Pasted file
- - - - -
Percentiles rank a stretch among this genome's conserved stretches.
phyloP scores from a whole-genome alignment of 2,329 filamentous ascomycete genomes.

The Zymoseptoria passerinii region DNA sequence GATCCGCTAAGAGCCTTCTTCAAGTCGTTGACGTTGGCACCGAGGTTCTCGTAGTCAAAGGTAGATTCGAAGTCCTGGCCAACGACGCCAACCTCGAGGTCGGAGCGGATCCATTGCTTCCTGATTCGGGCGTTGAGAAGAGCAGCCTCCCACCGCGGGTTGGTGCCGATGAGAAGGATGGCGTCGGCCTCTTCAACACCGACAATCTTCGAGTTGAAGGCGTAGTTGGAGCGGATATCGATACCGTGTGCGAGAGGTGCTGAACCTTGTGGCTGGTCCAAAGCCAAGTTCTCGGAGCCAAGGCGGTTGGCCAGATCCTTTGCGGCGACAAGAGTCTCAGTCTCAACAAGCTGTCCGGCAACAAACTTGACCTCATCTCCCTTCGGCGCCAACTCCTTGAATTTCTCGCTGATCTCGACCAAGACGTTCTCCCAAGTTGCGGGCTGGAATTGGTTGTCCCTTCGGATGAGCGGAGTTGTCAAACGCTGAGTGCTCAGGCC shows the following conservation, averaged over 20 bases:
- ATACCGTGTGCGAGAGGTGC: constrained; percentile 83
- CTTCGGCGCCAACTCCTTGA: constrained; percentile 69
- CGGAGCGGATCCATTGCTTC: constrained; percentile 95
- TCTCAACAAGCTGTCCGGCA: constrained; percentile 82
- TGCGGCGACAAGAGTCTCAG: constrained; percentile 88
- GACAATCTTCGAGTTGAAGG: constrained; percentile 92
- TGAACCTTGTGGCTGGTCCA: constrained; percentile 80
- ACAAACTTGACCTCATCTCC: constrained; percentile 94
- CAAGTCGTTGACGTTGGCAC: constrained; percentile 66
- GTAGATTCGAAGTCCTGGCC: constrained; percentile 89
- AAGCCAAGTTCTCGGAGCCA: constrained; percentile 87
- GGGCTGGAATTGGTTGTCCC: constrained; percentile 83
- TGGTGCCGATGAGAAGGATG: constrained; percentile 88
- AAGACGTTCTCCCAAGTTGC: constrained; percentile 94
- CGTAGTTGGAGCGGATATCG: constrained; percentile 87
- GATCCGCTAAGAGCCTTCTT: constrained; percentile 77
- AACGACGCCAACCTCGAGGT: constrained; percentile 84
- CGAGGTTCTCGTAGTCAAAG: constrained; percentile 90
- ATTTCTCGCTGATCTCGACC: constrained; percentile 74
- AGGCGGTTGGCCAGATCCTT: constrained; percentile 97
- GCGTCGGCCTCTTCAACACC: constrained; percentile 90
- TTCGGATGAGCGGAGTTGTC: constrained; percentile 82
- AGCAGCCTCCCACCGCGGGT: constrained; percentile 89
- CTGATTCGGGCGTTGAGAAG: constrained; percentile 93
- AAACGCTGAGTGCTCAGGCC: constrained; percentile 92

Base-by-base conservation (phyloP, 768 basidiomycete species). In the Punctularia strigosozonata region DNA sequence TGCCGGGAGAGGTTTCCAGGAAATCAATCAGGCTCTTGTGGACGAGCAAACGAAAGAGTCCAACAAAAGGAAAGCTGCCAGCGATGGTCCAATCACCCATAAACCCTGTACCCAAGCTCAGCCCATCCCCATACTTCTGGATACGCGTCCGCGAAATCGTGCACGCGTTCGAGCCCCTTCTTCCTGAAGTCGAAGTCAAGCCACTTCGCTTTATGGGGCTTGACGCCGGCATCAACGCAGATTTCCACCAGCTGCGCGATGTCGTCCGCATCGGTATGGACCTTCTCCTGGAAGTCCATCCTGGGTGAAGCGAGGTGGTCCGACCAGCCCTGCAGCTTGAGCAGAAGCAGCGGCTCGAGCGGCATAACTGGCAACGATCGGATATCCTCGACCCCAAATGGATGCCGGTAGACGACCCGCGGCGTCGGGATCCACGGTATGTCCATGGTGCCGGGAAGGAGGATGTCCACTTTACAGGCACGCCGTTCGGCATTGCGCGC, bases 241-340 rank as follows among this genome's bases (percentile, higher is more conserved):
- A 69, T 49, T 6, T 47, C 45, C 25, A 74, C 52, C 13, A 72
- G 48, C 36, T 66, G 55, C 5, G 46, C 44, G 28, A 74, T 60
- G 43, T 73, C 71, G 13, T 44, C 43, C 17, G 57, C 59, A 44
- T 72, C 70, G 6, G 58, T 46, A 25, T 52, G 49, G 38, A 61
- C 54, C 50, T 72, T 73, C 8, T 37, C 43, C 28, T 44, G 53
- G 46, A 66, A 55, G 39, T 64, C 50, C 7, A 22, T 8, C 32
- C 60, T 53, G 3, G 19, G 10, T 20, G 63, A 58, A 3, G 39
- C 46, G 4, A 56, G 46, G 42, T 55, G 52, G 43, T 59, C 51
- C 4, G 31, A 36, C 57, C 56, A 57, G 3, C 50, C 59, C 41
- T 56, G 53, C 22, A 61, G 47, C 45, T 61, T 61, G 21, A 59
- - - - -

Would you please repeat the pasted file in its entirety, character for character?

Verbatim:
Percentiles rank a stretch among this genome's conserved stretches.
phyloP scores from a whole-genome alignment of 2,329 filamentous ascomycete genomes.

The Zymoseptoria passerinii region DNA sequence GATCCGCTAAGAGCCTTCTTCAAGTCGTTGACGTTGGCACCGAGGTTCTCGTAGTCAAAGGTAGATTCGAAGTCCTGGCCAACGACGCCAACCTCGAGGTCGGAGCGGATCCATTGCTTCCTGATTCGGGCGTTGAGAAGAGCAGCCTCCCACCGCGGGTTGGTGCCGATGAGAAGGATGGCGTCGGCCTCTTCAACACCGACAATCTTCGAGTTGAAGGCGTAGTTGGAGCGGATATCGATACCGTGTGCGAGAGGTGCTGAACCTTGTGGCTGGTCCAAAGCCAAGTTCTCGGAGCCAAGGCGGTTGGCCAGATCCTTTGCGGCGACAAGAGTCTCAGTCTCAACAAGCTGTCCGGCAACAAACTTGACCTCATCTCCCTTCGGCGCCAACTCCTTGAATTTCTCGCTGATCTCGACCAAGACGTTCTCCCAAGTTGCGGGCTGGAATTGGTTGTCCCTTCGGATGAGCGGAGTTGTCAAACGCTGAGTGCTCAGGCC shows the following conservation, averaged over 20 bases:
- ATACCGTGTGCGAGAGGTGC: constrained; percentile 83
- CTTCGGCGCCAACTCCTTGA: constrained; percentile 69
- CGGAGCGGATCCATTGCTTC: constrained; percentile 95
- TCTCAACAAGCTGTCCGGCA: constrained; percentile 82
- TGCGGCGACAAGAGTCTCAG: constrained; percentile 88
- GACAATCTTCGAGTTGAAGG: constrained; percentile 92
- TGAACCTTGTGGCTGGTCCA: constrained; percentile 80
- ACAAACTTGACCTCATCTCC: constrained; percentile 94
- CAAGTCGTTGACGTTGGCAC: constrained; percentile 66
- GTAGATTCGAAGTCCTGGCC: constrained; percentile 89
- AAGCCAAGTTCTCGGAGCCA: constrained; percentile 87
- GGGCTGGAATTGGTTGTCCC: constrained; percentile 83
- TGGTGCCGATGAGAAGGATG: constrained; percentile 88
- AAGACGTTCTCCCAAGTTGC: constrained; percentile 94
- CGTAGTTGGAGCGGATATCG: constrained; percentile 87
- GATCCGCTAAGAGCCTTCTT: constrained; percentile 77
- AACGACGCCAACCTCGAGGT: constrained; percentile 84
- CGAGGTTCTCGTAGTCAAAG: constrained; percentile 90
- ATTTCTCGCTGATCTCGACC: constrained; percentile 74
- AGGCGGTTGGCCAGATCCTT: constrained; percentile 97
- GCGTCGGCCTCTTCAACACC: constrained; percentile 90
- TTCGGATGAGCGGAGTTGTC: constrained; percentile 82
- AGCAGCCTCCCACCGCGGGT: constrained; percentile 89
- CTGATTCGGGCGTTGAGAAG: constrained; percentile 93
- AAACGCTGAGTGCTCAGGCC: constrained; percentile 92

Base-by-base conservation (phyloP, 768 basidiomycete species). In the Punctularia strigosozonata region DNA sequence TGCCGGGAGAGGTTTCCAGGAAATCAATCAGGCTCTTGTGGACGAGCAAACGAAAGAGTCCAACAAAAGGAAAGCTGCCAGCGATGGTCCAATCACCCATAAACCCTGTACCCAAGCTCAGCCCATCCCCATACTTCTGGATACGCGTCCGCGAAATCGTGCACGCGTTCGAGCCCCTTCTTCCTGAAGTCGAAGTCAAGCCACTTCGCTTTATGGGGCTTGACGCCGGCATCAACGCAGATTTCCACCAGCTGCGCGATGTCGTCCGCATCGGTATGGACCTTCTCCTGGAAGTCCATCCTGGGTGAAGCGAGGTGGTCCGACCAGCCCTGCAGCTTGAGCAGAAGCAGCGGCTCGAGCGGCATAACTGGCAACGATCGGATATCCTCGACCCCAAATGGATGCCGGTAGACGACCCGCGGCGTCGGGATCCACGGTATGTCCATGGTGCCGGGAAGGAGGATGTCCACTTTACAGGCACGCCGTTCGGCATTGCGCGC, bases 241-340 rank as follows among this genome's bases (percentile, higher is more conserved):
- A 69, T 49, T 6, T 47, C 45, C 25, A 74, C 52, C 13, A 72
- G 48, C 36, T 66, G 55, C 5, G 46, C 44, G 28, A 74, T 60
- G 43, T 73, C 71, G 13, T 44, C 43, C 17, G 57, C 59, A 44
- T 72, C 70, G 6, G 58, T 46, A 25, T 52, G 49, G 38, A 61
- C 54, C 50, T 72, T 73, C 8, T 37, C 43, C 28, T 44, G 53
- G 46, A 66, A 55, G 39, T 64, C 50, C 7, A 22, T 8, C 32
- C 60, T 53, G 3, G 19, G 10, T 20, G 63, A 58, A 3, G 39
- C 46, G 4, A 56, G 46, G 42, T 55, G 52, G 43, T 59, C 51
- C 4, G 31, A 36, C 57, C 56, A 57, G 3, C 50, C 59, C 41
- T 56, G 53, C 22, A 61, G 47, C 45, T 61, T 61, G 21, A 59